Bylaws are the internal governing documents for a corporation. Operating agreements are similar, defining the internal operating procedures of an LLC. The main difference is that bylaws are created for a corporation and operating agreements are created for an LLC.
What do you do with an operating agreement?
Although there are a few states that require you to have a written operating agreement, there are actually very few if any legal requirements for what you have to do with the document once you have created it. It is a good idea to file your operating agreement with other important business documentation so you can access it when you need it for reference or to make changes in the future.
Does an operating agreement need to be notarized?
There is no requirement that the operating agreement is notarized. Even without being notarized, the document is still considered legally enforceable among the parties. However, some businesses will still have the signatures notarized to make things “feel” more official.
Do I need an operating agreement to open a bank account?
You may or may not need an operating agreement to open a bank account. It depends on the bank’s policies and the laws of your state. Since it is relatively easy to create an operating agreement - and free to do when using our tool - you might as well create an operating agreement before trying to open a business account.
Can an LLC operating agreement be changed?
An LLC operating agreement can be changed - in fact, it should be updated if any major changes occur with the company that the operating agreement covers. If members change, ownership percentages change, or some other factors are altered that are referred to in the operating agreement, it is important to update the agreement to reflect those changes.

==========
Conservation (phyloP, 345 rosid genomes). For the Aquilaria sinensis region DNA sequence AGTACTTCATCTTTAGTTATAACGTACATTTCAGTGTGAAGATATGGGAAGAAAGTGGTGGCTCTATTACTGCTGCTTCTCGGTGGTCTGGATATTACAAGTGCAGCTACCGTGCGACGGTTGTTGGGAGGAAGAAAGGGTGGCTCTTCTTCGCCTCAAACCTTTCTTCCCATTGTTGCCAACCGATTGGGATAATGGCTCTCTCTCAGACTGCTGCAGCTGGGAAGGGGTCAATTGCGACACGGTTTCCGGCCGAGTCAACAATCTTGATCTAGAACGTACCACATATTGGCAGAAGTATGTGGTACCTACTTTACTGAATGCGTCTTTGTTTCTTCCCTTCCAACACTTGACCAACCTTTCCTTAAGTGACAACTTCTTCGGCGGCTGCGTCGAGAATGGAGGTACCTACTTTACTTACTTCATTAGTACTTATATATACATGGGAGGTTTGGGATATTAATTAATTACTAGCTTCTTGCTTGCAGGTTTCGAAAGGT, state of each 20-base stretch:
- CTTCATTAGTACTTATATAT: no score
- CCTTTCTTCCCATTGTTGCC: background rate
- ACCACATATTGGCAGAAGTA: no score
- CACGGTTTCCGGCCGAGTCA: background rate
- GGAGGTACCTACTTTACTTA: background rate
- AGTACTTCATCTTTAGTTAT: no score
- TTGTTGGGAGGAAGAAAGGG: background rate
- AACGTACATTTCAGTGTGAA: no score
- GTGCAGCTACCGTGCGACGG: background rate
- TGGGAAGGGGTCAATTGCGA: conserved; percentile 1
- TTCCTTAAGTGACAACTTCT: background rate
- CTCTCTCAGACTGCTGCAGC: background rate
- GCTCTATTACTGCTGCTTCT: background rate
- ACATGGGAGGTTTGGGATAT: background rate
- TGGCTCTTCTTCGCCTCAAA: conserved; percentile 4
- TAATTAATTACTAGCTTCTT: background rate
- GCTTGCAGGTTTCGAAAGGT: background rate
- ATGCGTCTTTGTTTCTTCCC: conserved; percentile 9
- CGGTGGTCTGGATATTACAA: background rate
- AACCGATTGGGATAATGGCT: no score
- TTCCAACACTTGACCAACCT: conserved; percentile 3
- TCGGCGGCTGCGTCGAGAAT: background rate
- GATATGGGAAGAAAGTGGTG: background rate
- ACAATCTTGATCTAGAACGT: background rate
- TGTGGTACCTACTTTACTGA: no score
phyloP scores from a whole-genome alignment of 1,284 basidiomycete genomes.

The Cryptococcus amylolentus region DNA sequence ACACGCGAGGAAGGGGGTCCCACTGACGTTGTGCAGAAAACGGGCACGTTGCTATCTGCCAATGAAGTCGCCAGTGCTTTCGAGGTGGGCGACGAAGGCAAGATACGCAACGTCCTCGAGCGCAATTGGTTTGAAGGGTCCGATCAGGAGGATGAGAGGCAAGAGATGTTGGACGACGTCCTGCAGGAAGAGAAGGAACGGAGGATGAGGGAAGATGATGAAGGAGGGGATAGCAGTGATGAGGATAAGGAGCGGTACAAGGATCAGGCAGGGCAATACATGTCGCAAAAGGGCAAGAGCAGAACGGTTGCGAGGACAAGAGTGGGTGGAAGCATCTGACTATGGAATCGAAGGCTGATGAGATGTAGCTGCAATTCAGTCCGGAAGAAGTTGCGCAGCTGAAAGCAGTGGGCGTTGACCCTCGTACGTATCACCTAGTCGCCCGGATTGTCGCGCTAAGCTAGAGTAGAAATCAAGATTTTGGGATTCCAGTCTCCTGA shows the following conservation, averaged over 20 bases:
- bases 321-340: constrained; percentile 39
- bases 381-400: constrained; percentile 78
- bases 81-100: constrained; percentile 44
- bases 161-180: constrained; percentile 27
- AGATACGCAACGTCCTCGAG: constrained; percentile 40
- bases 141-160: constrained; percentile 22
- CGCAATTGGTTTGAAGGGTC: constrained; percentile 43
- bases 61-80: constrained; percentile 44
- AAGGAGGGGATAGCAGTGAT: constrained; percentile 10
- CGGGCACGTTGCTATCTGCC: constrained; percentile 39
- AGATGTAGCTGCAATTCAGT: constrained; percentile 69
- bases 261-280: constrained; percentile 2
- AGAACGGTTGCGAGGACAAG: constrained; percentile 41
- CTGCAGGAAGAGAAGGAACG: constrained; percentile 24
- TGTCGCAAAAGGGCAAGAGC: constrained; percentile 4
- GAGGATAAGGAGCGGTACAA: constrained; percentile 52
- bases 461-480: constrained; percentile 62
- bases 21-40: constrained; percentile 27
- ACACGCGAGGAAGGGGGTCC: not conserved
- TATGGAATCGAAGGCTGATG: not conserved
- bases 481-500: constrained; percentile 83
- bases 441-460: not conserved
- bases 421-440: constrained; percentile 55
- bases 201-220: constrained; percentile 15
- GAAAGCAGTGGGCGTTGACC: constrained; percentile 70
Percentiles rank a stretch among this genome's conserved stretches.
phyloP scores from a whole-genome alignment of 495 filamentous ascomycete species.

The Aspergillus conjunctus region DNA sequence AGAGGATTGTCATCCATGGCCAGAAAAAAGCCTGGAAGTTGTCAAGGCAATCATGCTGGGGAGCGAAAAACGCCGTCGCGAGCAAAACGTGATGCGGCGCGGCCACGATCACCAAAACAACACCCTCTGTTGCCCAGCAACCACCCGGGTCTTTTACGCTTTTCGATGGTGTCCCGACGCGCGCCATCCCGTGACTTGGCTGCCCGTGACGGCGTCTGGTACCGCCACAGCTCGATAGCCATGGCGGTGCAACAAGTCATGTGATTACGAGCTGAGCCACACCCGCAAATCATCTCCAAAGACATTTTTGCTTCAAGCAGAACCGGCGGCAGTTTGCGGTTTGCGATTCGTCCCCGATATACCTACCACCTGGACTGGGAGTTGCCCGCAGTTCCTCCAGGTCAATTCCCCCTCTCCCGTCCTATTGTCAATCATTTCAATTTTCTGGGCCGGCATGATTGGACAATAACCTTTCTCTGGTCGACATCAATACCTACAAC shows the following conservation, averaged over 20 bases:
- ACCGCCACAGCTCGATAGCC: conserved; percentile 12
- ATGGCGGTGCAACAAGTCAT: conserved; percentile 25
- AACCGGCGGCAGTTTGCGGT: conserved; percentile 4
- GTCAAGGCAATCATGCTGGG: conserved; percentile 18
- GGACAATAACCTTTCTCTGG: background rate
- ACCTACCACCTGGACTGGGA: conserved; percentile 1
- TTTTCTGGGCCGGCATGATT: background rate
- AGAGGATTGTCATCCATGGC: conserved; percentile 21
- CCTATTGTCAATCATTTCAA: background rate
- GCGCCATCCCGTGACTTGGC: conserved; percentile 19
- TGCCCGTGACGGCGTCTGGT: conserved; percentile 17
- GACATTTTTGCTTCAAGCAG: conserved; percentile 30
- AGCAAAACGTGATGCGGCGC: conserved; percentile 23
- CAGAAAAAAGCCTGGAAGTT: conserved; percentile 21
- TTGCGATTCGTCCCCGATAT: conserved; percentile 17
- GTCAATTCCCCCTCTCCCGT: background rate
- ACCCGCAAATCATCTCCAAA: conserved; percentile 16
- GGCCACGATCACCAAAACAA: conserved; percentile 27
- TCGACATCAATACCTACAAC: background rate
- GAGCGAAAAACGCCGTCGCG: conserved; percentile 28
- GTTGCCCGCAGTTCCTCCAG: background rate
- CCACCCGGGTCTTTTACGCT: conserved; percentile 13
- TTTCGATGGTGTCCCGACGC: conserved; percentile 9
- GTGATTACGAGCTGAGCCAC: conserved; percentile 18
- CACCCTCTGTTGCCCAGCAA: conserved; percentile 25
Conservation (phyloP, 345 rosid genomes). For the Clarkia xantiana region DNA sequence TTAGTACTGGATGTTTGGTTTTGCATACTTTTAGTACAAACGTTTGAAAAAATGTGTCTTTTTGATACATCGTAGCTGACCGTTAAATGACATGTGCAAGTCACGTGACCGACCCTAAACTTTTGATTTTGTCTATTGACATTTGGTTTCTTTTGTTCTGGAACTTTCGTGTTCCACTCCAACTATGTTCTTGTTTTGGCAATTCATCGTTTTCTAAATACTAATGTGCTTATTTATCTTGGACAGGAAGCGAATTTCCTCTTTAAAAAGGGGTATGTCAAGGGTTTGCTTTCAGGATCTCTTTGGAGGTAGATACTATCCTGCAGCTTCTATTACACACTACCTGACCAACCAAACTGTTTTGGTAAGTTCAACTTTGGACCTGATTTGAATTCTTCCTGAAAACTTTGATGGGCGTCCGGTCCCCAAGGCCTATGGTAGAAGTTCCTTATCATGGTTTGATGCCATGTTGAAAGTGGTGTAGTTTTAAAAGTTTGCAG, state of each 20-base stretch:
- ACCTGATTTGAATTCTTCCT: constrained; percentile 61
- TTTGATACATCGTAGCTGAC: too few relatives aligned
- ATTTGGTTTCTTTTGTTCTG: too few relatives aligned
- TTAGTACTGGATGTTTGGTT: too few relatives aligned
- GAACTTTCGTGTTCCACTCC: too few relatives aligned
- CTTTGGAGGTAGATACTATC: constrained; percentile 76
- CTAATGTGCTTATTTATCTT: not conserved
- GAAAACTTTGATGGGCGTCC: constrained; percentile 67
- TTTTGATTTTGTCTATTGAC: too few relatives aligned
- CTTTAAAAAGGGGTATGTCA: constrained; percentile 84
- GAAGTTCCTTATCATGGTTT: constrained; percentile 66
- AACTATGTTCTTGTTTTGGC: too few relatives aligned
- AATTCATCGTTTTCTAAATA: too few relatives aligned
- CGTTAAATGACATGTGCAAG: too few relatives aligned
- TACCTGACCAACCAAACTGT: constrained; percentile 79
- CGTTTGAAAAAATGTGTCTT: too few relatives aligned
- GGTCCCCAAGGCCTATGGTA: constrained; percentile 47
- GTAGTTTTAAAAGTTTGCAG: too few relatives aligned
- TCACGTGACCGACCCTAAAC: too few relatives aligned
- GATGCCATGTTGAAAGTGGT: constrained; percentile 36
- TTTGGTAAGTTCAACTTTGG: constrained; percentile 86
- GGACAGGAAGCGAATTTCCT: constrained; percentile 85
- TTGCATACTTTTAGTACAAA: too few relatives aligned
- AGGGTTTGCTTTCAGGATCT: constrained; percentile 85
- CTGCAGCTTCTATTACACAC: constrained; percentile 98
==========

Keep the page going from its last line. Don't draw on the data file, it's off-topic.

What if an LLC has no operating agreement?
Every LLC should have an operating agreement to help avoid legal trouble. There are a variety of risks you face without an operating agreement, including:
- You are damaging your corporate veil. Your limited liability status protects you in court. If you are a single-member LLC and you don’t have an operating agreement, the court could fail to take your limited liability status seriously and decide that you are a sole proprietorship.
- Your ownership and management structure could face trouble. The operating agreement puts down in writing the agreement between you and the other owners - including who owns what, who is responsible for what, and who gets paid and how much. One or more owners could forget - accidentally or purposefully - this agreement and act against your interests. If you do not have an operating agreement you will not have any documentation to prove the terms of the original agreement you made with your partners.
- Your business could be subject to state default laws. Many states have default laws about how an LLC must operate. Without defining how your LLC will operate in an operating agreement, you could be forced to adhere to the state’s laws - whether you like them or not.